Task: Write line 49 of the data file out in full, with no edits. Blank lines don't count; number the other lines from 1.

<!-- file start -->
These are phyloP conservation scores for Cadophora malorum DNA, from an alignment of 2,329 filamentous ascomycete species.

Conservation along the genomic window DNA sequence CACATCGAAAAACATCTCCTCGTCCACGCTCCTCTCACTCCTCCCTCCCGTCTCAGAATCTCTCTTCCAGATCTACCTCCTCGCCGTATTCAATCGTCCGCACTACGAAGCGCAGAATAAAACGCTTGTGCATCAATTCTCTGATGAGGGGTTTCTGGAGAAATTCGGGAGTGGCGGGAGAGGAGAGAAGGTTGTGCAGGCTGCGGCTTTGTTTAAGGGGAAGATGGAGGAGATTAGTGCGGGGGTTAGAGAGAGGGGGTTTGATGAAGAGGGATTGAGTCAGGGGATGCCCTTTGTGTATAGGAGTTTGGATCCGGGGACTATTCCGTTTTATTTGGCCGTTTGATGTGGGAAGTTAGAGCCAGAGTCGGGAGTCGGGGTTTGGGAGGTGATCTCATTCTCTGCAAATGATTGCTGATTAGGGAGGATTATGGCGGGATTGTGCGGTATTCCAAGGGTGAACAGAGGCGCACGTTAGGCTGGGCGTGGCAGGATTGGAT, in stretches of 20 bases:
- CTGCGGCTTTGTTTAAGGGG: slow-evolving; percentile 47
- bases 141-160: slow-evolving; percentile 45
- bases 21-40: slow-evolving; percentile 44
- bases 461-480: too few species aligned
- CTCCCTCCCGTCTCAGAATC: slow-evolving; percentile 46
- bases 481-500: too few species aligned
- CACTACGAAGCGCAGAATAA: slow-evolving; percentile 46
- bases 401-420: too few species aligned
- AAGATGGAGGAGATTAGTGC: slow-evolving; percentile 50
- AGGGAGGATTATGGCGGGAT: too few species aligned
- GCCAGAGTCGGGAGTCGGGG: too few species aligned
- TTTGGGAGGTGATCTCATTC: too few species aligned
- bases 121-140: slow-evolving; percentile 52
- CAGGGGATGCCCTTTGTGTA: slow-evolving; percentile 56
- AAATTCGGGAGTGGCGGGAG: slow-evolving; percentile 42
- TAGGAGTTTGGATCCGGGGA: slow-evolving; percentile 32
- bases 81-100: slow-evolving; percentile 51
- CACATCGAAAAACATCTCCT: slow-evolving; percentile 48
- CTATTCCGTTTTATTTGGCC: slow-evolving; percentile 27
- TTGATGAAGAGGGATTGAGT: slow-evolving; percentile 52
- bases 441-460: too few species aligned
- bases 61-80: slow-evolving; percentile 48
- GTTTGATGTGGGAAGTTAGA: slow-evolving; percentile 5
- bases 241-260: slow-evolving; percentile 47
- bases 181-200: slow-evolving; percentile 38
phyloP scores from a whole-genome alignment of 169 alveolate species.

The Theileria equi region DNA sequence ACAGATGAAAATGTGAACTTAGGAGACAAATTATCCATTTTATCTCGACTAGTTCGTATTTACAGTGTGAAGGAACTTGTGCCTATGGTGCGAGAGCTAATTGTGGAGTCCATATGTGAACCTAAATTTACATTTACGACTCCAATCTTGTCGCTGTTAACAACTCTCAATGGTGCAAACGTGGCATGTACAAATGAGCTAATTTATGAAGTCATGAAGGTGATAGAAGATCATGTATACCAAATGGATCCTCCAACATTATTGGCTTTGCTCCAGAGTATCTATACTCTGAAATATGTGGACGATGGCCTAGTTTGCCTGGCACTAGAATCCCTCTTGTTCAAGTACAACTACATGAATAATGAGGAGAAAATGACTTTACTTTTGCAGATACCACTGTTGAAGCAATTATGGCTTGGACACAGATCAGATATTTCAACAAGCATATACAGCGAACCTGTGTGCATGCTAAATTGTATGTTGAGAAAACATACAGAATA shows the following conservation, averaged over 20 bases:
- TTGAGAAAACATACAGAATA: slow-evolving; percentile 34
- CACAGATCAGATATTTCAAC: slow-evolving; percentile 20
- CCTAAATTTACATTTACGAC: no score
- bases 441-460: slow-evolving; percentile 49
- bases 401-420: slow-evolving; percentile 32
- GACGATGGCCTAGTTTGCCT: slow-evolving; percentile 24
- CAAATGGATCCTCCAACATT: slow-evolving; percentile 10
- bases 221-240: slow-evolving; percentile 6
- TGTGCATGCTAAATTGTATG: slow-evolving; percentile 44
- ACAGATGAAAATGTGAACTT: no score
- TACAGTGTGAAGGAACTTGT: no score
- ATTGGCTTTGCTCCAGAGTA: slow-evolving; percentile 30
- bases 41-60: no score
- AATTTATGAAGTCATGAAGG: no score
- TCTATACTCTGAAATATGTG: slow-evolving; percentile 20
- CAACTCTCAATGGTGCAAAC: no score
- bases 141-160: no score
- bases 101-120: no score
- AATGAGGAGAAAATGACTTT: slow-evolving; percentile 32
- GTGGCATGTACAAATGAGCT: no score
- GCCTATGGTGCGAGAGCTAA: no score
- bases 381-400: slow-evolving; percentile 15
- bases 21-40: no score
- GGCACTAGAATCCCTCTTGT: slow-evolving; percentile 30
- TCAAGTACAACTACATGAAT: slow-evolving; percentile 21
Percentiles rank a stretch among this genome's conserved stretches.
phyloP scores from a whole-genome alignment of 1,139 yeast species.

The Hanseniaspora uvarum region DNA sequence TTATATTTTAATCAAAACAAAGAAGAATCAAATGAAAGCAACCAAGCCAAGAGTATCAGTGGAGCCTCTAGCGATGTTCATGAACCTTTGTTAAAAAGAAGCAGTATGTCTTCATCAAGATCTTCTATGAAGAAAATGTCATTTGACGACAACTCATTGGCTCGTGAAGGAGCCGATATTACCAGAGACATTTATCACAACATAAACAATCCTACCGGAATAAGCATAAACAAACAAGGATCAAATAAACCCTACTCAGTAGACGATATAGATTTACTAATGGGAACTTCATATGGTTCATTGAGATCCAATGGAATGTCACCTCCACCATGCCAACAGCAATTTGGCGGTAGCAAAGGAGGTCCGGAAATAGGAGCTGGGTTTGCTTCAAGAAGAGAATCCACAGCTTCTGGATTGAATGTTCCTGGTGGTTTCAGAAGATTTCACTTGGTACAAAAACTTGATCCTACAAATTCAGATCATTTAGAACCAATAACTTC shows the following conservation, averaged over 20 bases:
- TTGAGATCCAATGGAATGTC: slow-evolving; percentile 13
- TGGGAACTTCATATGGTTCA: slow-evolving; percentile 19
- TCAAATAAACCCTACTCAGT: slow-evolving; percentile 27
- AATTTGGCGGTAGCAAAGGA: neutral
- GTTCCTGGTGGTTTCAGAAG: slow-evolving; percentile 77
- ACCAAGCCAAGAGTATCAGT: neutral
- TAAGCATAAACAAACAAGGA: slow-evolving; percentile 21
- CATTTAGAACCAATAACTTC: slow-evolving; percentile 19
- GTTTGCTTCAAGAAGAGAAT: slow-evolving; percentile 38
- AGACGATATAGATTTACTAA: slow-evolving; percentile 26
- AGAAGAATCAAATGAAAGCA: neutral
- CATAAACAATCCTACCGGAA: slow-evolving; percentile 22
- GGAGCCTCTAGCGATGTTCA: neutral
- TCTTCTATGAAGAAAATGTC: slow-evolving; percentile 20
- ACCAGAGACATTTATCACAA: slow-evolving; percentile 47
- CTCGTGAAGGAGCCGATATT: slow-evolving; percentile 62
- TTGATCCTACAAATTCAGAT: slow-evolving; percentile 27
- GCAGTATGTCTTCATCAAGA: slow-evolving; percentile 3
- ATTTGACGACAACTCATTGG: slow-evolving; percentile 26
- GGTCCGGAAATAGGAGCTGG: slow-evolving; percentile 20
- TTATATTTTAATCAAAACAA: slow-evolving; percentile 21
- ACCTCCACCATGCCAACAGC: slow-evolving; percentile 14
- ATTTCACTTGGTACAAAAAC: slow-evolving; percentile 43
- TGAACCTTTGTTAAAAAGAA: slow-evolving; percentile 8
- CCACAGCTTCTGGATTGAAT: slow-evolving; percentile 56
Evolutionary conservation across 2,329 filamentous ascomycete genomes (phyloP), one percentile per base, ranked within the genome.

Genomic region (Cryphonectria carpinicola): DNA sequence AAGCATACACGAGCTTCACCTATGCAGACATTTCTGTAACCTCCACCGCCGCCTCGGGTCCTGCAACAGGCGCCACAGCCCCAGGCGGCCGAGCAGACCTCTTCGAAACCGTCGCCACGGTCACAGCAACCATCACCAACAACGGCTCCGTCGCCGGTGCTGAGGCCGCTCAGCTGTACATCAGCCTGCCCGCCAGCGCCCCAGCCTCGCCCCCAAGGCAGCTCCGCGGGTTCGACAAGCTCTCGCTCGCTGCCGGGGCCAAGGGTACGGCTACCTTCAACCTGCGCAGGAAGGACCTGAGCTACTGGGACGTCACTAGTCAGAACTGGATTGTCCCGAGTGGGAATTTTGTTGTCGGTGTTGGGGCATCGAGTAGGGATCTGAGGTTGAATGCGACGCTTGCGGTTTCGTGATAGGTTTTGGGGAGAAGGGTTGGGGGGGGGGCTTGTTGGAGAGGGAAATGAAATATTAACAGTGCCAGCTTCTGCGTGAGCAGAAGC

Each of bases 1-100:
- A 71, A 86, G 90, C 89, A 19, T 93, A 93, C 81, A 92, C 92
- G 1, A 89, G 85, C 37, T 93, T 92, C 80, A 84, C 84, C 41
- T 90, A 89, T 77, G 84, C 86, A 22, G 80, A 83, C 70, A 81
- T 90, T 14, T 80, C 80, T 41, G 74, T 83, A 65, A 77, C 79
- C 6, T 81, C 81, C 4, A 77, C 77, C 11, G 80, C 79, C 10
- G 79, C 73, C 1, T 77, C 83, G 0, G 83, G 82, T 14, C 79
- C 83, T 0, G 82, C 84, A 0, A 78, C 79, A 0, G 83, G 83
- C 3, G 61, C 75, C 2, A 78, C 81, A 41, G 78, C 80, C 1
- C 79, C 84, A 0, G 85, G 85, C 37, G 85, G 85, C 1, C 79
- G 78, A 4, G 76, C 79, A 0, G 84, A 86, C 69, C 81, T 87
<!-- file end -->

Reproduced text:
- GTGGCATGTACAAATGAGCT: no score